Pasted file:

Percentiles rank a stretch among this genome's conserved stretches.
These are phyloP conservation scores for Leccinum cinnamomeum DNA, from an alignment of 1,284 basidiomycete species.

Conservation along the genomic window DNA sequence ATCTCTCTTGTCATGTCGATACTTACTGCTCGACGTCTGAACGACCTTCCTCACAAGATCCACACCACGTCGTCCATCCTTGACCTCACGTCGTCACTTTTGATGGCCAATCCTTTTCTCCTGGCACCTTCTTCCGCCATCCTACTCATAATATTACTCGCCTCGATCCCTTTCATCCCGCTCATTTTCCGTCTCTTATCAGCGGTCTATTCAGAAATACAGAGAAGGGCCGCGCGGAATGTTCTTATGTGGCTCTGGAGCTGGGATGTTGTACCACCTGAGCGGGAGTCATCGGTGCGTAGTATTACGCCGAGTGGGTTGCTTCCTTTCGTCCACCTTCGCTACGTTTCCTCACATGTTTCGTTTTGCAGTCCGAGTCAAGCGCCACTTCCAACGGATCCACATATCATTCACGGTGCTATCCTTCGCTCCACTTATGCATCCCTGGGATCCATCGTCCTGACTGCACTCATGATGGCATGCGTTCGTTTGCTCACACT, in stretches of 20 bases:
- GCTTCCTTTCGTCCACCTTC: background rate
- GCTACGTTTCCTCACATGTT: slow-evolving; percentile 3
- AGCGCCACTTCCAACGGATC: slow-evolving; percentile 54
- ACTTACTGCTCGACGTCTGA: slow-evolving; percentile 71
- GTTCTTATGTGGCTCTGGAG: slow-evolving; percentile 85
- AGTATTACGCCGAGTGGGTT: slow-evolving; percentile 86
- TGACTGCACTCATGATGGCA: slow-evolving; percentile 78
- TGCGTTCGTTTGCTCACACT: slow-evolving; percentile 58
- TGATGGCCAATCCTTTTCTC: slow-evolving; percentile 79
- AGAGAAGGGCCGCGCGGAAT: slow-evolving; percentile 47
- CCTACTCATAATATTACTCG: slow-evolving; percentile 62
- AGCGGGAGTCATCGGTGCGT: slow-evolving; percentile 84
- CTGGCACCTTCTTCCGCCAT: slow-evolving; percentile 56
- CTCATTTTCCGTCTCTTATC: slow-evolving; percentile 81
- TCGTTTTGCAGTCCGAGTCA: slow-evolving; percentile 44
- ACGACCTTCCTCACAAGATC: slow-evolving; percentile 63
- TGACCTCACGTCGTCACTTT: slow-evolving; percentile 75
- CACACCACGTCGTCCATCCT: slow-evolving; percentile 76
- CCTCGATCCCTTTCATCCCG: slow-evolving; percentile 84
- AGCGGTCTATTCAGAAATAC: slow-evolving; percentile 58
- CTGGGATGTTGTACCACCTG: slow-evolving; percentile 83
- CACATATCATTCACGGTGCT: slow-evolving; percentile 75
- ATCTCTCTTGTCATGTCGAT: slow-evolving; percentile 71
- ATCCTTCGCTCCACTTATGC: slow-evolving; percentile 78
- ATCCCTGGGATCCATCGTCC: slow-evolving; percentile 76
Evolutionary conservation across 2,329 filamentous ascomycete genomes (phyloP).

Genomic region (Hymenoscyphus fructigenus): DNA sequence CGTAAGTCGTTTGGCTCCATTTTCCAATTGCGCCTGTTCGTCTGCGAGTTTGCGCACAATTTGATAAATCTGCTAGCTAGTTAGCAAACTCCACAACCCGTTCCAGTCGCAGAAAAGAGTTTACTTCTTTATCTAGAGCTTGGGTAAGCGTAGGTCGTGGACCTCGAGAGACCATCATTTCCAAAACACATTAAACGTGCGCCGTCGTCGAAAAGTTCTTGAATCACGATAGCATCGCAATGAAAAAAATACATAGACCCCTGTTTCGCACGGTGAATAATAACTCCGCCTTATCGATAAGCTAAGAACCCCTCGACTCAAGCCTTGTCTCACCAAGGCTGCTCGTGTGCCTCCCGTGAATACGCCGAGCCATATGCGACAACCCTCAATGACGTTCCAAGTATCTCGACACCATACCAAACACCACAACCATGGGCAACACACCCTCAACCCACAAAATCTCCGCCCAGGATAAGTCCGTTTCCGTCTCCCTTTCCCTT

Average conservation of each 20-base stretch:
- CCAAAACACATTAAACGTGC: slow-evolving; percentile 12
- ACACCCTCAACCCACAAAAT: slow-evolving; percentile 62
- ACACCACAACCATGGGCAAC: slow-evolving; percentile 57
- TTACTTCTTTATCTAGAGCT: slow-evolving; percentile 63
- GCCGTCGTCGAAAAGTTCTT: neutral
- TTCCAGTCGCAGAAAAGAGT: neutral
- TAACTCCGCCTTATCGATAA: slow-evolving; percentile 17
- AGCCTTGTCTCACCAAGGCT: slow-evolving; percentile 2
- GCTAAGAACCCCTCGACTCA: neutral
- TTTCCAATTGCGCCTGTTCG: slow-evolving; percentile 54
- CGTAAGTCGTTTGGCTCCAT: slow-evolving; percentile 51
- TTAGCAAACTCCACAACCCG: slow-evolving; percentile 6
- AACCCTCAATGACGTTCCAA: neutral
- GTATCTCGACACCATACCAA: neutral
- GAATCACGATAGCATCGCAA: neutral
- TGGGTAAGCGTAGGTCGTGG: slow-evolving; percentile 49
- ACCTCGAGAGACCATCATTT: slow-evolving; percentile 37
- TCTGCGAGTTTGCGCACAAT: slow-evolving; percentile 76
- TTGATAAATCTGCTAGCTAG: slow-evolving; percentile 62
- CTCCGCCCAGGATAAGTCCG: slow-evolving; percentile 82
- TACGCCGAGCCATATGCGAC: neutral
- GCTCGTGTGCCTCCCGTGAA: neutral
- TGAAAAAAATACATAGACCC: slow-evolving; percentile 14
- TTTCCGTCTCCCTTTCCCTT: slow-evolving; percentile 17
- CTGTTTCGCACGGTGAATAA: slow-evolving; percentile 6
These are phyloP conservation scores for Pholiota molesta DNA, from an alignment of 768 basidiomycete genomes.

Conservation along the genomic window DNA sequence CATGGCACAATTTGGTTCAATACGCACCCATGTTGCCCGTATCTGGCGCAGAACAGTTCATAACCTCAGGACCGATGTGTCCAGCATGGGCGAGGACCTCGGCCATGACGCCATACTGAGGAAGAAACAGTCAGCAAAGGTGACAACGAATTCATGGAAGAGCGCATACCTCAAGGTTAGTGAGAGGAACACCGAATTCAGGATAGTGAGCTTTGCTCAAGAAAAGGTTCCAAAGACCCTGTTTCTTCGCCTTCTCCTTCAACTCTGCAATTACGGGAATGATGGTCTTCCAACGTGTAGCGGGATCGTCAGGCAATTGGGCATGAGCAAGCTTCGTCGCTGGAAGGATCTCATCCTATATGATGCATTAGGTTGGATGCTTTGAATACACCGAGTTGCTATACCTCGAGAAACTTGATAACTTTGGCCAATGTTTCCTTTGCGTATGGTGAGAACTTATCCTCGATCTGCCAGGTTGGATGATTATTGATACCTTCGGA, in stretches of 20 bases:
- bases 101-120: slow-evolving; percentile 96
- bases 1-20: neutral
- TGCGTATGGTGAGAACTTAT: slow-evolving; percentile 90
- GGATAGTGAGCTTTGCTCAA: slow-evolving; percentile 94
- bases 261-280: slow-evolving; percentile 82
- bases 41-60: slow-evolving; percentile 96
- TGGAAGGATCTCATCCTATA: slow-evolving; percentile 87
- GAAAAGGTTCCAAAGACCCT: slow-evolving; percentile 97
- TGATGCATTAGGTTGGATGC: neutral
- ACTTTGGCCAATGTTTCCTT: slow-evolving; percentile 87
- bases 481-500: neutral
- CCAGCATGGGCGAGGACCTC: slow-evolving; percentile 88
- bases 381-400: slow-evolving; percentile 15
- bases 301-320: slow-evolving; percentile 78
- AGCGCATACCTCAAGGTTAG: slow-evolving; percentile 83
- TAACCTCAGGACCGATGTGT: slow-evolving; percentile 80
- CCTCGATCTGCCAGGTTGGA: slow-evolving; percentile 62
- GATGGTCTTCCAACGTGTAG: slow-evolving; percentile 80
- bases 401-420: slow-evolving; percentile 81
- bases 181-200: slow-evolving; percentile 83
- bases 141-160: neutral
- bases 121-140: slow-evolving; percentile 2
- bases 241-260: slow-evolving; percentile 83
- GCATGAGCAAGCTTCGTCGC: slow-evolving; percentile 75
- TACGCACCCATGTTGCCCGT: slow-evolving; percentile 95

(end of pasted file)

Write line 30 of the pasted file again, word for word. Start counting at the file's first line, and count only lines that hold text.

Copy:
Genomic region (Hymenoscyphus fructigenus): DNA sequence CGTAAGTCGTTTGGCTCCATTTTCCAATTGCGCCTGTTCGTCTGCGAGTTTGCGCACAATTTGATAAATCTGCTAGCTAGTTAGCAAACTCCACAACCCGTTCCAGTCGCAGAAAAGAGTTTACTTCTTTATCTAGAGCTTGGGTAAGCGTAGGTCGTGGACCTCGAGAGACCATCATTTCCAAAACACATTAAACGTGCGCCGTCGTCGAAAAGTTCTTGAATCACGATAGCATCGCAATGAAAAAAATACATAGACCCCTGTTTCGCACGGTGAATAATAACTCCGCCTTATCGATAAGCTAAGAACCCCTCGACTCAAGCCTTGTCTCACCAAGGCTGCTCGTGTGCCTCCCGTGAATACGCCGAGCCATATGCGACAACCCTCAATGACGTTCCAAGTATCTCGACACCATACCAAACACCACAACCATGGGCAACACACCCTCAACCCACAAAATCTCCGCCCAGGATAAGTCCGTTTCCGTCTCCCTTTCCCTT